UNITED STATES—Driving while tired is one of the most dangerous things that you can do. Drivers who fall asleep at the wheel account for approximately 4% of the nation’s traffic fatalities each year. Failing to pull over when you’re too tired to focus, drive defensively, or even stay awake can change your life forever. The following are a few simple ways to determine if you’re too sleepy to safely operate your automobile.

You Didn’t Sleep Much or at All the Night Before

If you haven’t slept at all in the last 24 hours, it’s safe to assume that you’re too tired to drive. In fact, in this instance, that is the only safe assumption to make. Driving when you’ve had less than five hours of sleep is always risky. Make a rest stop, refresh, and resume your trip after you’ve regained your focus and energy.

Consider Your Mood

Irritability is a common sign of fatigue. If you find yourself easily frustrated with other drivers, or getting annoyed at normally trivial things, your irritable mood could be the result of sleepiness. This type of irritability is often accompanied by restless arms and legs, and the feeling of needing to stand up and move around.

Even if you manage to stay awake until you reach your destination, you’re unlikely to get there incident-free. Driving while irritable due to fatigue can cause you to engage in more aggressive driving, speed, and make other hasty and potentially harmful driving decisions.

You Have No Memory of the Last Few Miles

“Zoning out” or daydreaming while driving is always a bad sign. More often than not, this means that you’re too sleepy to keep your eyes and your attention on the road. If you have a difficult time remembering the last few exits, road signs, or landmarks, it’s probably best to pull off.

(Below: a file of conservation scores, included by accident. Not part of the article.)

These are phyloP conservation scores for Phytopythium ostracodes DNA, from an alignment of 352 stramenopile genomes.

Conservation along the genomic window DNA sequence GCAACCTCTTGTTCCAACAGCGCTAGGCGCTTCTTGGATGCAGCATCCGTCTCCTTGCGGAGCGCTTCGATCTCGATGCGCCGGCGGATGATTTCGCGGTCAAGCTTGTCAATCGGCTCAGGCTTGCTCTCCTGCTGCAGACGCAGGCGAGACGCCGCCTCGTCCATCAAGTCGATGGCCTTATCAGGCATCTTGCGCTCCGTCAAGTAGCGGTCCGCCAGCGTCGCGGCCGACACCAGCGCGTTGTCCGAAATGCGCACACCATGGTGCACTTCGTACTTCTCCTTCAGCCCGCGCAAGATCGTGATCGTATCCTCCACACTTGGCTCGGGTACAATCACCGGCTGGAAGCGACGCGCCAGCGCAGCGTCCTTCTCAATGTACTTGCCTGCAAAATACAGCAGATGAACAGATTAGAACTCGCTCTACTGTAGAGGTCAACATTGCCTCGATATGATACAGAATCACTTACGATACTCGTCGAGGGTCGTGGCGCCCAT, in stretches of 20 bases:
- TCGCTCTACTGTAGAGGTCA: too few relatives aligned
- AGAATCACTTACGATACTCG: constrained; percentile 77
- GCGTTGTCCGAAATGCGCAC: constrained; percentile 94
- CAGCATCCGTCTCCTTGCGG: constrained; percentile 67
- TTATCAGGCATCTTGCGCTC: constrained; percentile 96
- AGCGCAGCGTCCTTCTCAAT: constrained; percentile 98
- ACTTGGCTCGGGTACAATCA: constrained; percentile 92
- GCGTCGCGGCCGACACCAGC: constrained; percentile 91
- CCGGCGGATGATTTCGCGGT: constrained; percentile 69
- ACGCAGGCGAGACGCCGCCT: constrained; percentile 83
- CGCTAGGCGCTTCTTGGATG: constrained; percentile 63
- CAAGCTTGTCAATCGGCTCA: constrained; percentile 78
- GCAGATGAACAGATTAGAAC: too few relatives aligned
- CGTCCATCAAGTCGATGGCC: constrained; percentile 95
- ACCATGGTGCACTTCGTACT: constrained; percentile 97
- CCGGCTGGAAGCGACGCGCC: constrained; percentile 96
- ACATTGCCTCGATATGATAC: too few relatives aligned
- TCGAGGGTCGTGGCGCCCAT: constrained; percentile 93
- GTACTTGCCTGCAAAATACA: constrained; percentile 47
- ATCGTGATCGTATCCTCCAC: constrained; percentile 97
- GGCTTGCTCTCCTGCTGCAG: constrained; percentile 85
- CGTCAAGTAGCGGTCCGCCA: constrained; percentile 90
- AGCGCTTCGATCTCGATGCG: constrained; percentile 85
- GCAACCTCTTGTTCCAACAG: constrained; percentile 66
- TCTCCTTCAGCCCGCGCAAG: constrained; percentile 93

You Can’t Stop Yawning or Touching Your Eyes

Few actions are as closely associated with sleepiness as yawning. Moreover, once you start yawning, it’s usually pretty difficult to stop. Not only is yawning a definite sign of sleepiness, but it’s a physical action that’s guaranteed to impede your focus, your reaction times, and your awareness of all that lies around you. Touching or rubbing your eyes can have the same effect. When the two are done together, your vision can become blurry, your eyes may water, and your attention will be everywhere but on the road.

Keep in mind that you have to account for other drivers being fatigued or distracted as well. Relying on other people to make the defensive driving decisions that you’re no longer able to isn’t guaranteed to work out. Consider that other drivers around you may be:

  • On the verge of falling asleep themselves
  • Mentally distracted
  • Inebriated or otherwise under the influence
  • Struggling with automotive problems
  • Distracted by their passengers or in-car entertainment
  • On their cell phones

Sleepy drivers never know what they’re likely to encounter as they struggle to reach their destinations. You can find out more about the secondary risks of driving while tired by searching online.

You’re Having a Hard Time Keeping Your Head Up

If yawning, irritability, and the inability to remember the last few road signs don’t cue you in to your fatigue, having a hard time keeping your head up should. Nodding off so that you’re head jerks suddenly down means that you’re falling asleep.

Far worse than being an overly tired driver, at this point, you’re running the risk of actually snoozing behind the wheel. The very first time you catch yourself nodding off and then jerking quickly back awake, pull over immediately.

Taking an impromptu nap in your vehicle hardly seems appealing, but in some instances, making the decision to do so could save your life. Choosing not to drive while sleepy can also spare the lives of other motorists and pedestrians around you, and prevent devastating legal and financial consequences. While you might be in a hurry to get where you’re going, making sure that you get there safely is always of the utmost importance.